Strategy & Approach
For the campaign’s visual toolkit we chose to portray the Antarctic as a magical place you want to understand more and help protect. To double-down on those warm feelings, we would lean into an age-old Greenpeace maxim that so-called “charismatic megafauna” (big, visible, loveable creatures) really help melt hearts. We would explore placing a creature like this at the centre of the campaign.
But as well as embracing beauty and magic, showing the Antarctic in new and unexpected ways, we set out to give our identity plenty of punch so it could work hard to get its demands met. For this we got interested in the gigantic and brutally powerful typography often seen on the sides of huge shipping containers and trawlers. We wanted to capture some of this strength at sea, transferring power to the oceans via our campaign.
We combined a “pink skies, purple ice, green horizons” colour palette, using rich, swooping colour gradients to imply the deep, biodiversity-rich oceans as places glowing with life and deserving of protection. At the centre of the campaign we drew a charming penguin whooshing through its native Antarctic oceans, protected by a gentle dotted halo zone. These elements combine with a bespoke typeface we called ‘Sanctuary’ inspired by that hard-edged, huge trawler typographic language.
We collated all of these elements into a digitally-hosted toolkit, designed and built to grant global access to the toolkit’s full library of elements. This was supported with guidance and demonstration, empowering teams all around the world to create comms at short notice. Combined with the idea of inspiring oceans of ocean love, the toolkit was complete, balancing salty and sweet aspects for flexible application depending on context.
Once we had the Antarctic sorted, we expanded the campaign toolkit to celebrate other areas of ocean, developing a broader “Protect The Oceans” identity with a whale at the centre, a nod to Greenpeace’s beginnings as an anti-whaling movement.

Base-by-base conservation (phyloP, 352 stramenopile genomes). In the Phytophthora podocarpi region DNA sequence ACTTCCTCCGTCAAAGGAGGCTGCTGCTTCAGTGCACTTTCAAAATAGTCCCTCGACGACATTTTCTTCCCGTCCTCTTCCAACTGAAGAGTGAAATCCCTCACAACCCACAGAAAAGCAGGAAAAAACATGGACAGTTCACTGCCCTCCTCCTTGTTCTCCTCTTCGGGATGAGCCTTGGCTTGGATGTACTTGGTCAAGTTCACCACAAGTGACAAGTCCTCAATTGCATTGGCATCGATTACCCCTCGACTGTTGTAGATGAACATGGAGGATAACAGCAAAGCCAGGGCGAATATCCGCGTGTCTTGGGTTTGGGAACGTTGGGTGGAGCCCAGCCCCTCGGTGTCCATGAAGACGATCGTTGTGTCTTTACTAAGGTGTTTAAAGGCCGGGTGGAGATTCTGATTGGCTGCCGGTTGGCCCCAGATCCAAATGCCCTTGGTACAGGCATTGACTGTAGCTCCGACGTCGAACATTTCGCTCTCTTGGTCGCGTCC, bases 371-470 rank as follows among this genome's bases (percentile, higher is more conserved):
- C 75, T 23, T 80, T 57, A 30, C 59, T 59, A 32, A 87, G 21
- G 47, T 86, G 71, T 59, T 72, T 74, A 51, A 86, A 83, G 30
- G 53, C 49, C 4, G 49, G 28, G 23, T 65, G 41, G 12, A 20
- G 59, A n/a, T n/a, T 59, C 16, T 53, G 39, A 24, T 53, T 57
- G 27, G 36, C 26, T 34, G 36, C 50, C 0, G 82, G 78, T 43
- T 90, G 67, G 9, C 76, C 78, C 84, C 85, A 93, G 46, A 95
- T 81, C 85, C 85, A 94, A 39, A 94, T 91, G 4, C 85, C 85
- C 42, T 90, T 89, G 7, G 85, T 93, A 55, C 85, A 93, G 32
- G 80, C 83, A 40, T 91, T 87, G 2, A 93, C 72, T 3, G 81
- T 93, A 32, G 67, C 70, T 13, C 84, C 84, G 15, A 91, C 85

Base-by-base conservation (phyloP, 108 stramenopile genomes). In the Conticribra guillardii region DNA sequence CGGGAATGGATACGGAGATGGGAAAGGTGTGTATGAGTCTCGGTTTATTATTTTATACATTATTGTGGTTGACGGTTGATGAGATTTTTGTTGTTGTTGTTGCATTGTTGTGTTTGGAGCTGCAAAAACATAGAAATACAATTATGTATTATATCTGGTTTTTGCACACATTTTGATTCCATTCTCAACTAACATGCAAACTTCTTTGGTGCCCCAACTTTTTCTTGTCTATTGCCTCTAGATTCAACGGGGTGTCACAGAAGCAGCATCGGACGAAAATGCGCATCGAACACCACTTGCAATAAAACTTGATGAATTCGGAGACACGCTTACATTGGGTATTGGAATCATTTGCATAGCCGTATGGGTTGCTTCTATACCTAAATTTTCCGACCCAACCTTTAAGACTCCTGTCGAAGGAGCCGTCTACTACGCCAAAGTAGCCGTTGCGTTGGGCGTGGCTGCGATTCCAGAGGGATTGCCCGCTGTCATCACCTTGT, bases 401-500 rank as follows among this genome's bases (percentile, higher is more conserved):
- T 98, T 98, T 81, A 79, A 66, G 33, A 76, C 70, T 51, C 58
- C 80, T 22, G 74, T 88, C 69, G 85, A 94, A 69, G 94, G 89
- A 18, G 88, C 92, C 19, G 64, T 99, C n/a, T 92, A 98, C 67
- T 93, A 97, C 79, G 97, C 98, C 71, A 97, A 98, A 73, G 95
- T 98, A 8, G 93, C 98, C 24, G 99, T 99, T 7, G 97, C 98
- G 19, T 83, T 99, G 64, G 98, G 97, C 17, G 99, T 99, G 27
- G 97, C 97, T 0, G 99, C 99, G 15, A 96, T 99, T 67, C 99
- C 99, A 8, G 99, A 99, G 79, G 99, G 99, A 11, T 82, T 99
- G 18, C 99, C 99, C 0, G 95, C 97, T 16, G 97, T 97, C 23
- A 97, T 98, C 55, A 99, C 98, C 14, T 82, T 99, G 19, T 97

This campaign attracted 5.5 million petition signatures worldwide, building so much global, public love for the oceans that we created enough political pressure to inspire the creation of a historic global oceans treaty, agreed in March 2023 at the UN, “a monumental win for ocean protection” according to Greenpeace and its partners.
By enabling a truly decentralised approach to comms-making, the campaign toolkit has been able to help Greenpeace teams earn countless media impressions all over the world, create stunts in public places, drive online conversations and influence policy making. At its fiercer moments, the campaign was also able to apply extra pressure to brands not doing enough to protect the oceans. In the case of Coca Cola – the world's biggest ocean plastic polluter – a brand attack actually led to a policy u-turn in favour of the oceans.
- 5.5 Million Global Petition Signatures
“UN High Seas Treaty adopted to protect world’s oceans — aiming to protect and conserve the international waters covering more than 60% of the planet.”BBC News,
Coca-Cola in Britain and Europe has made a u-turn on deposit schemes and now supports adoption in the UK after pressure from Greenpeace.The Guardian, UK,
Lovers x Greenpeace: a global campaign to protect the oceans
Lovers helped Greenpeace lead a global campaign to raise universal support to protect the planet’s oceans. Our creative platform and campaign toolkit empowered Greenpeace teams all around the world to make noise, earn attention, win public backing and speak truth to power.